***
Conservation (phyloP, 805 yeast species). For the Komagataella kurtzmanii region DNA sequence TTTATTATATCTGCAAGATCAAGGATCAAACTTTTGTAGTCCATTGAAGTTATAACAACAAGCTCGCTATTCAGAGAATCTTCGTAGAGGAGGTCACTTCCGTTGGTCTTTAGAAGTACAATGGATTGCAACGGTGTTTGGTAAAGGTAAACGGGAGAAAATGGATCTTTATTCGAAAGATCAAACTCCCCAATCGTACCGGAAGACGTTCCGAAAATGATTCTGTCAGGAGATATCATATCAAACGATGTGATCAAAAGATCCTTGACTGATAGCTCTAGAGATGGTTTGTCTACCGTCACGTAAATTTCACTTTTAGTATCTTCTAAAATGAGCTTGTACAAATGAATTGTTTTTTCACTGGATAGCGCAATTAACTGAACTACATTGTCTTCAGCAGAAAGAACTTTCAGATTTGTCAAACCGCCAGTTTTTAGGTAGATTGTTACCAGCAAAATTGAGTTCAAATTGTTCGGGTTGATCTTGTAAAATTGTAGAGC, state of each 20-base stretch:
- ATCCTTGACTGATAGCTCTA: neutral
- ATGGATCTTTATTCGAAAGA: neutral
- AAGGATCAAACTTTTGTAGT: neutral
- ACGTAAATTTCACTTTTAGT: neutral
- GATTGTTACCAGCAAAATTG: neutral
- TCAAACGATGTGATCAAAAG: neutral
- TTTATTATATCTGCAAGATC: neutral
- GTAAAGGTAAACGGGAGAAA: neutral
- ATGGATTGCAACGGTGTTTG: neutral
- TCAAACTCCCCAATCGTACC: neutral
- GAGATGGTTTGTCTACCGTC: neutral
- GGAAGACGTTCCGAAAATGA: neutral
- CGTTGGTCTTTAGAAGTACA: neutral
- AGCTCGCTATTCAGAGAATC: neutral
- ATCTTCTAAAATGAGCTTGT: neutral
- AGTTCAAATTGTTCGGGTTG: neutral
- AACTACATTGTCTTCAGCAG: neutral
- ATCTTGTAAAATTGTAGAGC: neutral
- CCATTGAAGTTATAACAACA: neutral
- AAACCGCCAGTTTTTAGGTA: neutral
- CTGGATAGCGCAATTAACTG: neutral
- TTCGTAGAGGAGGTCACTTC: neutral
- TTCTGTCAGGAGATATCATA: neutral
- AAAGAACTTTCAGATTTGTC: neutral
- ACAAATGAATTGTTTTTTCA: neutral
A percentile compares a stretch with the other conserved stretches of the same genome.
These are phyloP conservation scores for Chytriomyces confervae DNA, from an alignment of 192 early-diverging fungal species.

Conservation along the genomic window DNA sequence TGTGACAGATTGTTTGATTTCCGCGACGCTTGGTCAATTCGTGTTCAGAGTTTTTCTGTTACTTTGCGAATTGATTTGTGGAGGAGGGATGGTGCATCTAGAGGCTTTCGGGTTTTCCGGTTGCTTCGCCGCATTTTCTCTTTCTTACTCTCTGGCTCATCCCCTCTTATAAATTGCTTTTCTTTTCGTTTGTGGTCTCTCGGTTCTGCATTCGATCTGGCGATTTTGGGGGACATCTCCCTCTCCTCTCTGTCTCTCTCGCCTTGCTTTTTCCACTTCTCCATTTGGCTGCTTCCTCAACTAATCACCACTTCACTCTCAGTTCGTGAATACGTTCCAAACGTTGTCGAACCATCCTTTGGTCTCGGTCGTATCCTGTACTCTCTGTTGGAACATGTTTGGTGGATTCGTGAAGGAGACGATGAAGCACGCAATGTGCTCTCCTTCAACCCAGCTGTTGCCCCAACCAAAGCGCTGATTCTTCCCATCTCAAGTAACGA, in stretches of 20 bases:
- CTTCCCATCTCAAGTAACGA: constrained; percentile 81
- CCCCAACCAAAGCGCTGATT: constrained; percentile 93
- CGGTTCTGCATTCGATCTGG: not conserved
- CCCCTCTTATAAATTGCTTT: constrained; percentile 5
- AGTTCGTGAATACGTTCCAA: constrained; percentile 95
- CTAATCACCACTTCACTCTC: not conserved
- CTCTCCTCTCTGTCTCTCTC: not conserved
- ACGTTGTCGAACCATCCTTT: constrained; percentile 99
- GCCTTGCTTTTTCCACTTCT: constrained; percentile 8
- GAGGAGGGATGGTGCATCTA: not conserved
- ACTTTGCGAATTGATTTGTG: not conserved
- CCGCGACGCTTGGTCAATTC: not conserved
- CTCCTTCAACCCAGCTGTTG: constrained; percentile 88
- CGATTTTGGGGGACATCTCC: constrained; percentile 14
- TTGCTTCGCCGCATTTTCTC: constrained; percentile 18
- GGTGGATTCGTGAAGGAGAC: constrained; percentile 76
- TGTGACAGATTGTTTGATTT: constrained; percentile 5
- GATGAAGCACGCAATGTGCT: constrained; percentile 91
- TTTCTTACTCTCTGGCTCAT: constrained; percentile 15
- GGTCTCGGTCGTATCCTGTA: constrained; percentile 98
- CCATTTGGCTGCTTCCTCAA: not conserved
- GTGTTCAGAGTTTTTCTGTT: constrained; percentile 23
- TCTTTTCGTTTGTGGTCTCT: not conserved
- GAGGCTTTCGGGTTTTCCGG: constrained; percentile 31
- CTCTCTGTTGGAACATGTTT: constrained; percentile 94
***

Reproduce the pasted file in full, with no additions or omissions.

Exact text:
Conservation (phyloP, 805 yeast species). For the Komagataella kurtzmanii region DNA sequence TTTATTATATCTGCAAGATCAAGGATCAAACTTTTGTAGTCCATTGAAGTTATAACAACAAGCTCGCTATTCAGAGAATCTTCGTAGAGGAGGTCACTTCCGTTGGTCTTTAGAAGTACAATGGATTGCAACGGTGTTTGGTAAAGGTAAACGGGAGAAAATGGATCTTTATTCGAAAGATCAAACTCCCCAATCGTACCGGAAGACGTTCCGAAAATGATTCTGTCAGGAGATATCATATCAAACGATGTGATCAAAAGATCCTTGACTGATAGCTCTAGAGATGGTTTGTCTACCGTCACGTAAATTTCACTTTTAGTATCTTCTAAAATGAGCTTGTACAAATGAATTGTTTTTTCACTGGATAGCGCAATTAACTGAACTACATTGTCTTCAGCAGAAAGAACTTTCAGATTTGTCAAACCGCCAGTTTTTAGGTAGATTGTTACCAGCAAAATTGAGTTCAAATTGTTCGGGTTGATCTTGTAAAATTGTAGAGC, state of each 20-base stretch:
- ATCCTTGACTGATAGCTCTA: neutral
- ATGGATCTTTATTCGAAAGA: neutral
- AAGGATCAAACTTTTGTAGT: neutral
- ACGTAAATTTCACTTTTAGT: neutral
- GATTGTTACCAGCAAAATTG: neutral
- TCAAACGATGTGATCAAAAG: neutral
- TTTATTATATCTGCAAGATC: neutral
- GTAAAGGTAAACGGGAGAAA: neutral
- ATGGATTGCAACGGTGTTTG: neutral
- TCAAACTCCCCAATCGTACC: neutral
- GAGATGGTTTGTCTACCGTC: neutral
- GGAAGACGTTCCGAAAATGA: neutral
- CGTTGGTCTTTAGAAGTACA: neutral
- AGCTCGCTATTCAGAGAATC: neutral
- ATCTTCTAAAATGAGCTTGT: neutral
- AGTTCAAATTGTTCGGGTTG: neutral
- AACTACATTGTCTTCAGCAG: neutral
- ATCTTGTAAAATTGTAGAGC: neutral
- CCATTGAAGTTATAACAACA: neutral
- AAACCGCCAGTTTTTAGGTA: neutral
- CTGGATAGCGCAATTAACTG: neutral
- TTCGTAGAGGAGGTCACTTC: neutral
- TTCTGTCAGGAGATATCATA: neutral
- AAAGAACTTTCAGATTTGTC: neutral
- ACAAATGAATTGTTTTTTCA: neutral
A percentile compares a stretch with the other conserved stretches of the same genome.
These are phyloP conservation scores for Chytriomyces confervae DNA, from an alignment of 192 early-diverging fungal species.

Conservation along the genomic window DNA sequence TGTGACAGATTGTTTGATTTCCGCGACGCTTGGTCAATTCGTGTTCAGAGTTTTTCTGTTACTTTGCGAATTGATTTGTGGAGGAGGGATGGTGCATCTAGAGGCTTTCGGGTTTTCCGGTTGCTTCGCCGCATTTTCTCTTTCTTACTCTCTGGCTCATCCCCTCTTATAAATTGCTTTTCTTTTCGTTTGTGGTCTCTCGGTTCTGCATTCGATCTGGCGATTTTGGGGGACATCTCCCTCTCCTCTCTGTCTCTCTCGCCTTGCTTTTTCCACTTCTCCATTTGGCTGCTTCCTCAACTAATCACCACTTCACTCTCAGTTCGTGAATACGTTCCAAACGTTGTCGAACCATCCTTTGGTCTCGGTCGTATCCTGTACTCTCTGTTGGAACATGTTTGGTGGATTCGTGAAGGAGACGATGAAGCACGCAATGTGCTCTCCTTCAACCCAGCTGTTGCCCCAACCAAAGCGCTGATTCTTCCCATCTCAAGTAACGA, in stretches of 20 bases:
- CTTCCCATCTCAAGTAACGA: constrained; percentile 81
- CCCCAACCAAAGCGCTGATT: constrained; percentile 93
- CGGTTCTGCATTCGATCTGG: not conserved
- CCCCTCTTATAAATTGCTTT: constrained; percentile 5
- AGTTCGTGAATACGTTCCAA: constrained; percentile 95
- CTAATCACCACTTCACTCTC: not conserved
- CTCTCCTCTCTGTCTCTCTC: not conserved
- ACGTTGTCGAACCATCCTTT: constrained; percentile 99
- GCCTTGCTTTTTCCACTTCT: constrained; percentile 8
- GAGGAGGGATGGTGCATCTA: not conserved
- ACTTTGCGAATTGATTTGTG: not conserved
- CCGCGACGCTTGGTCAATTC: not conserved
- CTCCTTCAACCCAGCTGTTG: constrained; percentile 88
- CGATTTTGGGGGACATCTCC: constrained; percentile 14
- TTGCTTCGCCGCATTTTCTC: constrained; percentile 18
- GGTGGATTCGTGAAGGAGAC: constrained; percentile 76
- TGTGACAGATTGTTTGATTT: constrained; percentile 5
- GATGAAGCACGCAATGTGCT: constrained; percentile 91
- TTTCTTACTCTCTGGCTCAT: constrained; percentile 15
- GGTCTCGGTCGTATCCTGTA: constrained; percentile 98
- CCATTTGGCTGCTTCCTCAA: not conserved
- GTGTTCAGAGTTTTTCTGTT: constrained; percentile 23
- TCTTTTCGTTTGTGGTCTCT: not conserved
- GAGGCTTTCGGGTTTTCCGG: constrained; percentile 31
- CTCTCTGTTGGAACATGTTT: constrained; percentile 94